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Posted by on in Flipped Classroom

Confession. I am a YouTuber. ( www.youtube.com/hiphughes) Now before you stop reading, I should tell you I also am a teacher with 19 years of experience, although I prefer being called a FOLE. (Facilitator Of Learning Experiences -which of course I have a video on https://www.youtube.com/watch?v=BmJ-_G5VR-A )

The story of how I became a YouTuber is a story of teaching. To summarize, it was 2007 and I had a YouTube account and I taught at a school in Buffalo where attendance was killing me, mostly students missing an average of 20% of classr. So I figured I should at least record my lectures so they can watch them to review for the exam. I call these early videos, my "hostage videos".  By the end of the year, my room was a DVD burning factory and I was handing discs out like it was nobodies business. As the years progressed and the digital divide began to slowly close, the shift became less about using the videos for review and more as a way of freeing up time in my class.

I should tell you something. I love kids making videos as much as I love making them. In 2002, I was fortunate by being one of the first people in a program called, City Voices, City Visions which was run out of the Graduate School of Education at the University of Buffalo. CVCV was a digital video boot camp for teachers. We learned how to make videos. Not lecture videos but Public Service Announcements, Commercials, News Broadcasts and other genres which we believed could be used to facilitate our learning objectives in the classroom.  We made videos to learn how so we could teach kids how to "write" with multimodal literacies. Wow! That sounded fancy! But my 3rd year in the classroom, my students were producing videos, videos about Govenrment and US History. And as they made those videos they were reading, researching, writing, storyboarding, filming, editing, screening and most importantly being engaged in their own learning! My problem was always time, how could I make sure I still "covered" enough of my course and gave kids the time to create?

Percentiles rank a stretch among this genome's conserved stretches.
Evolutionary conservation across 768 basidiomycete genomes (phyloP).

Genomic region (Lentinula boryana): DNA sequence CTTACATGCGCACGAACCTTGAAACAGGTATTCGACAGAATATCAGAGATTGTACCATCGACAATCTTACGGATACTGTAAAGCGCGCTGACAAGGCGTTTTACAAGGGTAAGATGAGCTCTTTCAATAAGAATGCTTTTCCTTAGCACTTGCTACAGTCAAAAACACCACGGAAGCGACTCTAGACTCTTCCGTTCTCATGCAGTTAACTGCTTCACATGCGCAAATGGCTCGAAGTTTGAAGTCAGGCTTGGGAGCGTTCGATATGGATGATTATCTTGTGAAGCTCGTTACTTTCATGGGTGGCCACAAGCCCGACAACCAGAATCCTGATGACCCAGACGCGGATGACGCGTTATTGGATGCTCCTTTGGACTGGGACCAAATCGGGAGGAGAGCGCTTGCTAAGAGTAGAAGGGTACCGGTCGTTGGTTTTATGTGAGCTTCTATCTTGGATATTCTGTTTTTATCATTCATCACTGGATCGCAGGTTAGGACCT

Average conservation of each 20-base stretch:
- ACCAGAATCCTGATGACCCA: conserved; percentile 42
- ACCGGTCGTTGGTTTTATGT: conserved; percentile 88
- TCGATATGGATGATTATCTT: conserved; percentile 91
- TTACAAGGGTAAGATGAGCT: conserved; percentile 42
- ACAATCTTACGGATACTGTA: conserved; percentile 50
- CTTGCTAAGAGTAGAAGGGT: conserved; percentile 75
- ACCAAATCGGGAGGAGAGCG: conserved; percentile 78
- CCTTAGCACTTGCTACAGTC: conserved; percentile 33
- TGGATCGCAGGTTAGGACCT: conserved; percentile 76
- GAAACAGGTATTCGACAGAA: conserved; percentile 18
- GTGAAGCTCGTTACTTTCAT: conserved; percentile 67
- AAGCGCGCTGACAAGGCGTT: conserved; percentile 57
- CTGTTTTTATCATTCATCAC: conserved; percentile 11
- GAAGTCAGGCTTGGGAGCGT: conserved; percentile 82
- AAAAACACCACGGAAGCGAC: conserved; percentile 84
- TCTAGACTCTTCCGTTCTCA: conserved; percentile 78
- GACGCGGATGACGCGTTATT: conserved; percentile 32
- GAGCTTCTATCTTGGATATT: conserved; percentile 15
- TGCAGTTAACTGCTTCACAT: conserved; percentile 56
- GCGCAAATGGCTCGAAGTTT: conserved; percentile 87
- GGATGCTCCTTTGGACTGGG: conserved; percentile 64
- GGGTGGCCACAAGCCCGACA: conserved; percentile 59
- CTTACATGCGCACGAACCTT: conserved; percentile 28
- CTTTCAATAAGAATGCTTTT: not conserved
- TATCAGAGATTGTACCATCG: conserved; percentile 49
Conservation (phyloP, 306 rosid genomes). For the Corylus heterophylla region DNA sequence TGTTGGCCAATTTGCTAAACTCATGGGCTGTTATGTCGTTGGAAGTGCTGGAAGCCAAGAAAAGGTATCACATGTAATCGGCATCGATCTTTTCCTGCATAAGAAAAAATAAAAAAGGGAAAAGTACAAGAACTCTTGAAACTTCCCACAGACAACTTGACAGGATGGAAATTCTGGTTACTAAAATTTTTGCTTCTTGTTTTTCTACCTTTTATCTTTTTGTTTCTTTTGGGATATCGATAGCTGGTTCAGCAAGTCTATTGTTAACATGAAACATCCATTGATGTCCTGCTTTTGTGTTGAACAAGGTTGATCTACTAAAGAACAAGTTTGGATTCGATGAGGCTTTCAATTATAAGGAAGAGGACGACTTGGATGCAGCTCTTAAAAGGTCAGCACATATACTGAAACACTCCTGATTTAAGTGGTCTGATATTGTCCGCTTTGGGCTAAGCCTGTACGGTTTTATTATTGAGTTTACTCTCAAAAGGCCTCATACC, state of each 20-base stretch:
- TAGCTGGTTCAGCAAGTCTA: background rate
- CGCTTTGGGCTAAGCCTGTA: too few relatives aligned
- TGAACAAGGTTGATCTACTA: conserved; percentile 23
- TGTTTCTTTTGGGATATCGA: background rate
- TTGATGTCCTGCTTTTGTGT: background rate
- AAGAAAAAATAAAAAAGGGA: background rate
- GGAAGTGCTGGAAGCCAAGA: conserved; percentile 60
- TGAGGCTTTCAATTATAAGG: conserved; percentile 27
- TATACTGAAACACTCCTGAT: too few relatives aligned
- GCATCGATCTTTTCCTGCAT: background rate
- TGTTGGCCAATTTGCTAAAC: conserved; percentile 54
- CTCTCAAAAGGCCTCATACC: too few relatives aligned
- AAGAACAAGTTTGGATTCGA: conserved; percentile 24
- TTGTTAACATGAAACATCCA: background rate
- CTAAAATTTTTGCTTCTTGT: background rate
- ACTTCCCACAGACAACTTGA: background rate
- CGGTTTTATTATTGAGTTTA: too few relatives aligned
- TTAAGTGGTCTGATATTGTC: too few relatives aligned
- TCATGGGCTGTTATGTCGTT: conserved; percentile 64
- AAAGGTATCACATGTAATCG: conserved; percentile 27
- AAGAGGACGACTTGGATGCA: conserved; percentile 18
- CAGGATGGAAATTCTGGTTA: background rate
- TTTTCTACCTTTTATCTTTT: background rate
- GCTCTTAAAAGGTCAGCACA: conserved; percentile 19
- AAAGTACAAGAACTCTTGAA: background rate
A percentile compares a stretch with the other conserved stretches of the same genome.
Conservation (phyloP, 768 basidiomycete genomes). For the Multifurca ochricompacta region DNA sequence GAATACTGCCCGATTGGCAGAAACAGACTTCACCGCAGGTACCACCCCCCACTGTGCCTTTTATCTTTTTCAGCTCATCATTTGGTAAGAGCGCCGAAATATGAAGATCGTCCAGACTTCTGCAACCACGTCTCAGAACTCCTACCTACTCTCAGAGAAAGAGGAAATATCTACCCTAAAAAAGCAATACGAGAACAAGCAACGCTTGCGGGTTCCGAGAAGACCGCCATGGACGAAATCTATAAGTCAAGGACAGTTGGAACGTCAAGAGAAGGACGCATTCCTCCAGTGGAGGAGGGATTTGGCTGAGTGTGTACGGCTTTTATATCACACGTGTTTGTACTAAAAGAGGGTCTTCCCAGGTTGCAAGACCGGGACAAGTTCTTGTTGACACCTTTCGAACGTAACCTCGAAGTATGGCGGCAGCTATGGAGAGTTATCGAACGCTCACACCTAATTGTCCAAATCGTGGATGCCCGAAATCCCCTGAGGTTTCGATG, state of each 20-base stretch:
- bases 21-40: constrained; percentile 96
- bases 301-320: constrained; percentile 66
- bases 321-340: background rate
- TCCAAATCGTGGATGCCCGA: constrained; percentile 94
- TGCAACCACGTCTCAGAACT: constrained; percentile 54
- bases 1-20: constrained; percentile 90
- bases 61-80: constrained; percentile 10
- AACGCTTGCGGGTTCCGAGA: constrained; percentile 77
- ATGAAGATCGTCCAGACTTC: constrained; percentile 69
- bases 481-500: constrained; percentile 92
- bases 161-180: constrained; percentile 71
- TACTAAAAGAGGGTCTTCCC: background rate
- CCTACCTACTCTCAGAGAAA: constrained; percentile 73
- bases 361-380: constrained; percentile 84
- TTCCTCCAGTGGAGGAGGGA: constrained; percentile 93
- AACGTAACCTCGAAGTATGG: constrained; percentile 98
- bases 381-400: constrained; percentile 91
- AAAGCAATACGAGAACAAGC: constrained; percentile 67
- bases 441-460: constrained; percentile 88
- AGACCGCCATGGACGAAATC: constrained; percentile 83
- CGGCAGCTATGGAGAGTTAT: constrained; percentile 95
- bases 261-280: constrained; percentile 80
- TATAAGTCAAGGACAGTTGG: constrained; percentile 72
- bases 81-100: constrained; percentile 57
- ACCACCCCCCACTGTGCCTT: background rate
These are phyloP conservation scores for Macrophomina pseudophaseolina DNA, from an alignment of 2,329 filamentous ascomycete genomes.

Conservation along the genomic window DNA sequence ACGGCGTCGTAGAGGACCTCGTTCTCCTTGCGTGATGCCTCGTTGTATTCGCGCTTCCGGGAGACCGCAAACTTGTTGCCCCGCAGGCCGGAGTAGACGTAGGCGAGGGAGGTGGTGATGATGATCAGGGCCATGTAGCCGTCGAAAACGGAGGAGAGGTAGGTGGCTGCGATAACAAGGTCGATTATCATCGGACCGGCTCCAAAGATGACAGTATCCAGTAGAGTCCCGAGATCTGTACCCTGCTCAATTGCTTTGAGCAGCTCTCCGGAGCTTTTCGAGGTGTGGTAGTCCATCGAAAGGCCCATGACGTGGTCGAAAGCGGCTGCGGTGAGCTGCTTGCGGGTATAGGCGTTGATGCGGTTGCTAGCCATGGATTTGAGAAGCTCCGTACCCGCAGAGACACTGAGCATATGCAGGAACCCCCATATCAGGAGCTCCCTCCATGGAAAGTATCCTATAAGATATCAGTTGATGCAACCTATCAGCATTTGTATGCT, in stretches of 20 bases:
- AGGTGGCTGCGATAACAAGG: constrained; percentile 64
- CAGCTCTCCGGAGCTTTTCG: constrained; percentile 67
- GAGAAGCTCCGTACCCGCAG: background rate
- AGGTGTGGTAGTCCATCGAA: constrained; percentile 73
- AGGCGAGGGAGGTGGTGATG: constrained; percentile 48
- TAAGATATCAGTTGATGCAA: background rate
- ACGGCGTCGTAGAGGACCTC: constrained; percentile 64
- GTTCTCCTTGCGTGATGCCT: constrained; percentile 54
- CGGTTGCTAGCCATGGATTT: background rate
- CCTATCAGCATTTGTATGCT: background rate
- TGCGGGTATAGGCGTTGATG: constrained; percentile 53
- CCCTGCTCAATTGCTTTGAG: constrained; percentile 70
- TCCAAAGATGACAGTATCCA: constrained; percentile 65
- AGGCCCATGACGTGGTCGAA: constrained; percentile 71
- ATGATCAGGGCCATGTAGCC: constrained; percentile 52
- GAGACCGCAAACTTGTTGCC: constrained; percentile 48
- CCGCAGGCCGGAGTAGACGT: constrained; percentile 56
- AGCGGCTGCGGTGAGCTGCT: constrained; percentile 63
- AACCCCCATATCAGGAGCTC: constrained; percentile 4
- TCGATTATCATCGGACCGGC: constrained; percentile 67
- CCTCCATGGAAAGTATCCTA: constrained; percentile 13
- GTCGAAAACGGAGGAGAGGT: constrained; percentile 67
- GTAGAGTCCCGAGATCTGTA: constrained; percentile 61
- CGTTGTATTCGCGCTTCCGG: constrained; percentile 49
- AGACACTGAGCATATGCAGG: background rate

Perhaps you have figured it out. By flipping my class and pushing my lectures out of the class (and trust me I still did review lectures) I was allowed the time to become a facilitator of learning rather than just a content explainer. I was now not the stage on the sage but the conductor of learning. Now, you may be asking, how do I find the time to make videos? And my answer is you don't have to, unless you want to. There are thousands of teachers on YouTube already doing this; so go google, "Best (insert your content area) Teachers on YouTube" and go steal; steal like a gangster and see if you can free up some time in your classroom so your kids can become creators of meaning and not just consumers of content.